The European Central Bank Friday said it had decided to widen the range of securities that it accepts from euro zone banks in exchange for its loans, with the aim of helping boost lending to firms and households.
The ECB’s Governing Council decided to reduce the rating threshold and amend the eligibility requirements for certain asset-backed securities, increasing the pool of securities it accepts from banks at its liquidity operations.
The measure is to come into force once approved in a legal act, the ECB said in a release. The legal act is expected to be adopted June 28, it said.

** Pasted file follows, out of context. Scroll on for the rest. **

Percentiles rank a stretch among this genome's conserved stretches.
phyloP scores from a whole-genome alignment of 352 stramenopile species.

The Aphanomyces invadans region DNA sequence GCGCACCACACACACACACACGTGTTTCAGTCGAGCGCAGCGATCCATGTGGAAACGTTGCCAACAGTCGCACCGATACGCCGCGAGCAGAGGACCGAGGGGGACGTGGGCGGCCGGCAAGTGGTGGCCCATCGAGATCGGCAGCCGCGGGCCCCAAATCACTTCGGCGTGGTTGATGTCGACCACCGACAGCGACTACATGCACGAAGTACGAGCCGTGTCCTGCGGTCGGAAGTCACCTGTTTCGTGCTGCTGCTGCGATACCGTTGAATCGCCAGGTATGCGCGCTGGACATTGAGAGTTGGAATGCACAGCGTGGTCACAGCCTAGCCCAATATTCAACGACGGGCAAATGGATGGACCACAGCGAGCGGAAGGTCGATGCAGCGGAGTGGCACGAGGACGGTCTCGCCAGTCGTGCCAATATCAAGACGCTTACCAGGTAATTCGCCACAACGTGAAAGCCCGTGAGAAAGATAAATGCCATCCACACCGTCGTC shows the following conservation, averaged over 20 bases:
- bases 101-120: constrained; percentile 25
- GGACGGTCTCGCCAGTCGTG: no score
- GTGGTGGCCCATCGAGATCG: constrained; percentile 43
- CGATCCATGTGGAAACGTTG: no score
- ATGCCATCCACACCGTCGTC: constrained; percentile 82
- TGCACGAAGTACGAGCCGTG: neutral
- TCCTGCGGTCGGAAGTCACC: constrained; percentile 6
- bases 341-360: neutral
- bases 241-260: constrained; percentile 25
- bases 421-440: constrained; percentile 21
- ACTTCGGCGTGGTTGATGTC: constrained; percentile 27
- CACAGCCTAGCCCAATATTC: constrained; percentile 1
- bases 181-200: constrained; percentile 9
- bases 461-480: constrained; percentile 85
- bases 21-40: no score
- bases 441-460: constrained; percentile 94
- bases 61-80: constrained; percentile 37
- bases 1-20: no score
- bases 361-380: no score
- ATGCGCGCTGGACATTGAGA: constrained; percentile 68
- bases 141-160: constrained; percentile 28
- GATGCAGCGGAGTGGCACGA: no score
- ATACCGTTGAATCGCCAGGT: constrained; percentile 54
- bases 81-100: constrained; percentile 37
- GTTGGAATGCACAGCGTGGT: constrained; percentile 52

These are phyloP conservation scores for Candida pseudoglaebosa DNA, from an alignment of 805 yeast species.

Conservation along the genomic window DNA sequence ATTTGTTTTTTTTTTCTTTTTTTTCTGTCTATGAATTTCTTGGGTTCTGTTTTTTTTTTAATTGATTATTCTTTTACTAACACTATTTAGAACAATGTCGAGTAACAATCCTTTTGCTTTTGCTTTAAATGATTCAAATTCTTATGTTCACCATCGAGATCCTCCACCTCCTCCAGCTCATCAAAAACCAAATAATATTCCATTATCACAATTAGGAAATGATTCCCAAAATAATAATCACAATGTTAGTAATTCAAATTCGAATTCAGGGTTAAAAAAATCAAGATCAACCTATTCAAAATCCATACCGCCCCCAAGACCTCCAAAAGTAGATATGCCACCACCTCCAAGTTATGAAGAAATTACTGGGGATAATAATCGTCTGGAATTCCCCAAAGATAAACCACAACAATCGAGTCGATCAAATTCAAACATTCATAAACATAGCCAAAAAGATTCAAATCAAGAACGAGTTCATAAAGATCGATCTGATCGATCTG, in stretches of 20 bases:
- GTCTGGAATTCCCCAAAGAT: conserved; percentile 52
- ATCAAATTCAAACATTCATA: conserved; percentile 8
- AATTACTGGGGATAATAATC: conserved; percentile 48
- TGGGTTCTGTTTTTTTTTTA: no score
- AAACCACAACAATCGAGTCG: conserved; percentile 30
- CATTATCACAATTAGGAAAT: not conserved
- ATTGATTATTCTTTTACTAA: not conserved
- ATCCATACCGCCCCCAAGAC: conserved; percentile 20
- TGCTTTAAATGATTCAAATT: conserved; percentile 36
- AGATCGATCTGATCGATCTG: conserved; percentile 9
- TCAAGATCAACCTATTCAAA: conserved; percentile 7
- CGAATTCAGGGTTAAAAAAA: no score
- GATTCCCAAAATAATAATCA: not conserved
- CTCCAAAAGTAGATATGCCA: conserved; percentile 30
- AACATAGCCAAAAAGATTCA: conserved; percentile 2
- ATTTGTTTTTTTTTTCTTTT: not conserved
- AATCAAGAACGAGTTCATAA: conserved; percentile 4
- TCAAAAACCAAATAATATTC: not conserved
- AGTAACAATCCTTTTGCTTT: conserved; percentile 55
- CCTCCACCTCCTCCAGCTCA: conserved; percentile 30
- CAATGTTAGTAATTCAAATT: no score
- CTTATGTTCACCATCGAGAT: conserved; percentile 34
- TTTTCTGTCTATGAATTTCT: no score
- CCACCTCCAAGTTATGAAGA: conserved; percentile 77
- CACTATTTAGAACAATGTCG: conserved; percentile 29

In addition to the ABSs that are already eligible for use as collateral, the ECB and euro-zone national central banks—known as the Eurosystem—-will also accept certain mortgage-backed securities, auto loans, leasing and consumer finance ABSs with certain discounts, also known as ‘haircuts.’
The loosening of collateral rules will provide a lifeline to struggling banks in Spain, still dealing with the aftermath of that country’s burst property bubble. Spain’s central bank estimated this week that bad debts held by Spanish banks were more than €150 billion ($188 billion) in April, an 18-year high.
Spanish banks need up to €62 billion in new capital to absorb losses in coming years, according to two independent analyses released Thursday that will serve as the basis for a government request for European Union aid to help finance a cleanup of the local sector.